xt786688hn42 https://exploreuk.uky.edu/dips/xt786688hn42/data/mets.xml University of Kentucky Fayette County, Kentucky The Kentucky Kernel 19380920  newspapers sn89058402 English  Contact the Special Collections Research Center for information regarding rights and use of this collection. The Kentucky Kernel The Kentucky Kernel, September 20, 1938 text The Kentucky Kernel, September 20, 1938 1938 2013 true xt786688hn42 section xt786688hn42 JiHE

Fares In Deans
As reported
Dean Wiest was calling Dean Evans on Friday
after the pap"r had come out.
'Hello. Dean Evans. That's a mighty pretty face you're wearing today
in the Kernel." You see, about 2:3C
Monday morning, in making up the
paper Dran Evans'
placed over Dean Wiest's name and
vice versa. The two men had every
reason to be provoked but they
took it
It giver
you a mighty good feeling to know
:hat the big men on the campus
have forgiving hearts. Thanks


















Bij Hlue Shows Hot and Cold
Football In Exhibition
On UK Gridiron



Bark Fire
We knew it would hapen. It was
be a joke, but not on us.
Last issue's Clearing House carried
the following: "One week's issue of
the Lakewood Times" carried a
mistake. A Fentence stated that
Mr. Jchn Smith is a defective in the
police force.' Carrying a correction
of the typographical error, the paper
next week stated: 'Our paper last
week stated that Mr. John Smith
is a defective in the police force.
This was an error. Mr. Smith is a
detective in the police force.' "
Which certainly wasn't humorous.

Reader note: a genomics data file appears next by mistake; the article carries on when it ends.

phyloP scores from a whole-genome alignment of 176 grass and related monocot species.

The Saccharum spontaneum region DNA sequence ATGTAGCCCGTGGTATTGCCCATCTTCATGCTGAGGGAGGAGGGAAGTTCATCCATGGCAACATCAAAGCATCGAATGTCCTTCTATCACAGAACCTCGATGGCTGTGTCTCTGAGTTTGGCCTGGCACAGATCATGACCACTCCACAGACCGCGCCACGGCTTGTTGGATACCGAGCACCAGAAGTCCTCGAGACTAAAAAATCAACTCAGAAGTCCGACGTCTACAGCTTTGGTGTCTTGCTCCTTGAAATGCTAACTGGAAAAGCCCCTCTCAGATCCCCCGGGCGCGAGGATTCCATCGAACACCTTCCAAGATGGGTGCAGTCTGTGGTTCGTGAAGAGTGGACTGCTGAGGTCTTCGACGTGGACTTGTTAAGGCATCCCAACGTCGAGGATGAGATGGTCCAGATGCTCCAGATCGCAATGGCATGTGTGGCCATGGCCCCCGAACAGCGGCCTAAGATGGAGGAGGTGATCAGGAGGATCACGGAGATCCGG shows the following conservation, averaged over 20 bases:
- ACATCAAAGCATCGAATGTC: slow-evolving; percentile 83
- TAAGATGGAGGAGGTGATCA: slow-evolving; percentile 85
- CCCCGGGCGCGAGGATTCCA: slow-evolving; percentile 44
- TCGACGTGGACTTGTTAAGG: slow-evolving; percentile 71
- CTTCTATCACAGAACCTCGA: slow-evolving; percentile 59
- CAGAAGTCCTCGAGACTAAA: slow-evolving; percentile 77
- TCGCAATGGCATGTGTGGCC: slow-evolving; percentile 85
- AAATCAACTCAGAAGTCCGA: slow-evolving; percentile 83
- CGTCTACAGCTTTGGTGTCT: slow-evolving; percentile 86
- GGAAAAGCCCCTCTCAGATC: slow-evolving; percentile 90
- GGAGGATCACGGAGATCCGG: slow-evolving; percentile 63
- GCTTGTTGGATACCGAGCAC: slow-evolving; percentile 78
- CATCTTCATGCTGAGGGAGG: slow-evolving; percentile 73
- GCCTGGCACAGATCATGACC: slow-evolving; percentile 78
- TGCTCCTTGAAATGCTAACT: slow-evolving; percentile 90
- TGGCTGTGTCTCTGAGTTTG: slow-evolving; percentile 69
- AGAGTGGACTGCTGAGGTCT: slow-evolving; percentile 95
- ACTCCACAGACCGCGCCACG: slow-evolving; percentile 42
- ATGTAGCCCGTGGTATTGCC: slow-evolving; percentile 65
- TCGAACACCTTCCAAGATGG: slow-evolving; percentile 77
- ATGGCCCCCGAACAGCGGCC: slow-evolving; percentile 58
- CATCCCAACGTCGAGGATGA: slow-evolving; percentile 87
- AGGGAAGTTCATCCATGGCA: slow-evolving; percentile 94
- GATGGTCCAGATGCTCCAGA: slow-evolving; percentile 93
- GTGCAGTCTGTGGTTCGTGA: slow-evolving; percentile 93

The "correction" as carried by the
"Tim?s" read. "Mr. Smith is a
in the police farce.

meant to


Headlines over an Associated Press
story: "Geniuses Held Not Subject
To Insanity." Now we can 11 breathe easily.

Sour Mxsh
For the benefit of those who are
used to associating Sour Mash, humor magazine, with the Kernel, we
wish to make what we hope is a
clarifying statement- - Al Vogel is
new operating the magazine with
Don Irvine as his editor. The publication is in no way connected with
The Kernel or the Board of Student
Publications as previously. We are
making this announcement because
we are frequently praised or panned, as the case may be. for something which appeared in the humor
magazine or asked to accept original writing for same.

Spectators Witness
First Full Length


1938 Grid Battle
Approximately 2.500 fans, on hand
to preview the Wildcat football j
team .were treated to alternately
hot and cold football Saturday after-neo- n
on Stoll field as the Blue
and White varsity rolled over the
freshman practice mates by a 33-- 6
Four members of the varsity that
carried Coach Ab Kirwan's opening assignment
blessing. Scott,
Combs. Eibner. and Willoughby.
are sophomores.
tricky laterals were shown, enough
was demonstrated
in the way of
pass slinging to demonstrate that
one of the strong cards in Kirwan's
01 tensive
uit will be passing.
Still rather spotty, the blocking
and tackling of the entire squad
showed vast improvement.
Individual honors were shared
by Carl Combs. 173 pound varsity
halfback and Junie Jones, freshn
man halfback who played for
at Manual high school two
years ago. Combs personally lugged
across two of the varsity markers
and threw perfect passes which resulted in two more. Jones, after
sparkling the frosh in a drive down
the field late in the last half,
passed to Don Kelly in the end
zone for the freshman touchdown.
Before two minutes of the time
had elapsed the varsity had pushed
over a score. Carnes booted the
opening kickoff down to the frosh
line where it was downed.
After two futile attempts at the
line the Kittens punted to the
line. On the first
plav Dameron Davis broke over
tackle for a
and retaliated on the next play by
skirting end for 45 yards and moving the leather to the frosh
marker. Carnes picked up 3 yards
at center and Combs broke over
tackle for the touchdown. The try
for extra point, a place kick by